Antibiotics: Another shotgun approach to altering the gut microbiota in rheumatic disease is the use of antibiotics. However, antibiotics may be a double-edged sword with respect to inflammatory arthritis. Several recent studies evaluating large European databases have shown that early use of antibiotics may be a risk factor for subsequent development of pediatric IBD and JIA.35-38 However, although antibiotics don’t appear to be effective in SpA, studies of their effect in adult RA patients have demonstrated success.39,40
The microbial counterpart to a deep bench is high alpha diversity, which is a measure of the richness, as well as the evenness, of the organisms present in a community. Specifically, richness speaks to the number of different organisms, while evenness speaks to their distribution. Thus, a balanced & diverse microbiota may be optimal for maintaining health.
It’s hard to imagine that a disease potentially caused by antibiotics (e.g., JIA) could then be treated by antibiotics. Moreover, the risks of long-term antibiotic use, such as infection with C. difficile, also discourage their use. Further, antibiotics are fairly indiscriminate in their effect on the microbiota, wiping out both beneficial and harmful organisms and undoubtedly adversely affecting diversity. There has been very little interest in their use in the biologic era, and at present, it is difficult to propose introducing them as part of the therapeutic armamentarium for children with JIA. However, the positive results of some of the studies in using antibiotics to treat rheumatic disorders speak to the potential of therapeutic alterations of the microbiome.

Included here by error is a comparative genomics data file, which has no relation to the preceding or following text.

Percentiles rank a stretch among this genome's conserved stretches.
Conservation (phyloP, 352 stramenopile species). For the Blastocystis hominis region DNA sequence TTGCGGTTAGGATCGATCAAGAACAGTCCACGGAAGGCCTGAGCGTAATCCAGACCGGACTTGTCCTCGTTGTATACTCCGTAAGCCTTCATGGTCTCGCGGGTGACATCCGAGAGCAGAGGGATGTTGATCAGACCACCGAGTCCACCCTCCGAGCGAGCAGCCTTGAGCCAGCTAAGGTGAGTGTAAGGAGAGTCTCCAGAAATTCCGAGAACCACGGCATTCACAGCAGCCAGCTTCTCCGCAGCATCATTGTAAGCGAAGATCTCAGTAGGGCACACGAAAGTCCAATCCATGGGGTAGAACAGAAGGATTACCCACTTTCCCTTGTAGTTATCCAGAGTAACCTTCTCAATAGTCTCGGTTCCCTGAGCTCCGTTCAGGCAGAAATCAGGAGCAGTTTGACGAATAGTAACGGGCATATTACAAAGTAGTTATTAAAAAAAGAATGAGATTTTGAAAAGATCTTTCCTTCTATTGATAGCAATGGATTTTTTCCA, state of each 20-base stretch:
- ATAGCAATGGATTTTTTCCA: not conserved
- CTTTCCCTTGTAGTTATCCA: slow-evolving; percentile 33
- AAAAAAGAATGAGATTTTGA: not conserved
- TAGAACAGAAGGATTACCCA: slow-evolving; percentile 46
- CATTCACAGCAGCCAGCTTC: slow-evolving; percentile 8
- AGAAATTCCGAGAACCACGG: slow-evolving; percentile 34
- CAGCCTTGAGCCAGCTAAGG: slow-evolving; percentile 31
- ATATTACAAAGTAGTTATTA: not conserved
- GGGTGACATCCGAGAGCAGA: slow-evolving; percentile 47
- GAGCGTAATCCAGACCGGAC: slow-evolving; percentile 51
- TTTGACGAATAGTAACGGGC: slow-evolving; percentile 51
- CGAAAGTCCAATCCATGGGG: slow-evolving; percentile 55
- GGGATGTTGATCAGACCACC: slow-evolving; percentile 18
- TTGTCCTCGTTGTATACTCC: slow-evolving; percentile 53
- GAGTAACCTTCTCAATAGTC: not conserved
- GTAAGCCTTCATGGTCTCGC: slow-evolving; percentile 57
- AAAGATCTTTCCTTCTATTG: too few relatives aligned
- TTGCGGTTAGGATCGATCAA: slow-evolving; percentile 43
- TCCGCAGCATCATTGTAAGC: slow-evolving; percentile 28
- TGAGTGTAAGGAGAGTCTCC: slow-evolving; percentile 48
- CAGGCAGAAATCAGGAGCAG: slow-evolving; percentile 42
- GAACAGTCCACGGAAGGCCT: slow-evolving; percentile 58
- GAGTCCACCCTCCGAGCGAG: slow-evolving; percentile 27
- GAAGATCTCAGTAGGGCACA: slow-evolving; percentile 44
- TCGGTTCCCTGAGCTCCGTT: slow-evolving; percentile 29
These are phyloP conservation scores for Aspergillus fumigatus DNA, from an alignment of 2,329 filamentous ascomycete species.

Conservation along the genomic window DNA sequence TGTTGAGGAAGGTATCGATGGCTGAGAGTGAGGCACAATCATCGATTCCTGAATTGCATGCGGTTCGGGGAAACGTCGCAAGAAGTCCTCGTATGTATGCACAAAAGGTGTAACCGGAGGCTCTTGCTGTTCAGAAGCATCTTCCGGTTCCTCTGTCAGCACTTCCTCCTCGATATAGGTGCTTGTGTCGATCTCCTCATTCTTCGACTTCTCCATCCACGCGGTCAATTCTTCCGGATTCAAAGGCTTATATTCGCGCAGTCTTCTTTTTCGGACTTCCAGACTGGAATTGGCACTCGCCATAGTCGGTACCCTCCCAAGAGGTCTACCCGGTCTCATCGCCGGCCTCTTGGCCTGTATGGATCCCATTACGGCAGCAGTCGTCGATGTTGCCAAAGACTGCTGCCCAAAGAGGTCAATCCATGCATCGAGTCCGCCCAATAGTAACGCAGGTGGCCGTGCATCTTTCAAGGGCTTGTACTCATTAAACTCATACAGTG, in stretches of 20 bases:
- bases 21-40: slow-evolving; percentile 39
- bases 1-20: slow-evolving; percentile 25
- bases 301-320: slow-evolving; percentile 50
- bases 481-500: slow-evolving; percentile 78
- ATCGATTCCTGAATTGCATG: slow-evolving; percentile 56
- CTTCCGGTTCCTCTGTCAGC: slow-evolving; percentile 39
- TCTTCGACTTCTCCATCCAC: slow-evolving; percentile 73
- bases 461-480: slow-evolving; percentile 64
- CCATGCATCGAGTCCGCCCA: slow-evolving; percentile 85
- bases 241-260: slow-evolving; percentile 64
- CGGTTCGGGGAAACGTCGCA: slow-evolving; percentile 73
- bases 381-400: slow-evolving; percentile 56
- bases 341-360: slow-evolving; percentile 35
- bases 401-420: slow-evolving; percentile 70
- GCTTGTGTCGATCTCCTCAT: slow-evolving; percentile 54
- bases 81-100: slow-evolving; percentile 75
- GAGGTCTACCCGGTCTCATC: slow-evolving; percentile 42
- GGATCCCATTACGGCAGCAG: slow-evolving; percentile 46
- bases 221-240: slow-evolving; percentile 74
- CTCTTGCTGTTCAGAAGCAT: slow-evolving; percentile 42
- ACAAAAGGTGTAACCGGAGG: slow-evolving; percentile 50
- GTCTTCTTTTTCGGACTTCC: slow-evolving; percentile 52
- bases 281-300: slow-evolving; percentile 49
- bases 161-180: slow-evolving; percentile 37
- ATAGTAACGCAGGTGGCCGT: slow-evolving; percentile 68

Diet: Perhaps, a safer approach to altering gut microbiota involves dietary changes. That dietary changes can rapidly effect alterations in the microbiome is well established. For example, the study by Wu and colleagues also involved an interventional arm, in which 10 subjects were randomized to either a low-fat or a high-fat diet for 10 days, with substantial changes seen in some subjects after just one day.10 In light of the typical American diet, the changes appeared to be more pronounced among those randomized to the low-fat diet compared with those randomized to the high-fat diet.
An extreme form of dietary change consists of exclusive enteral nutrition (EEN), which appears to be comparable to corticosteroids as induction therapy in pediatric IBD.41 On the other hand, dietary interventions in RA have not been particularly effective.42 There are no data in children, aside from a case report of EEN benefit in a child with refractory polyarticular JIA.43 It must be emphasized that just because a particular diet may alter the microbiota, it does not follow that this alteration is beneficial with respect to any particular disease process. In addition, many diets may be very difficult to sustain. The challenge will be in identifying a diet that promotes beneficial changes in the microbiota, provides appropriate balanced nutrition and is acceptable to families for the long term.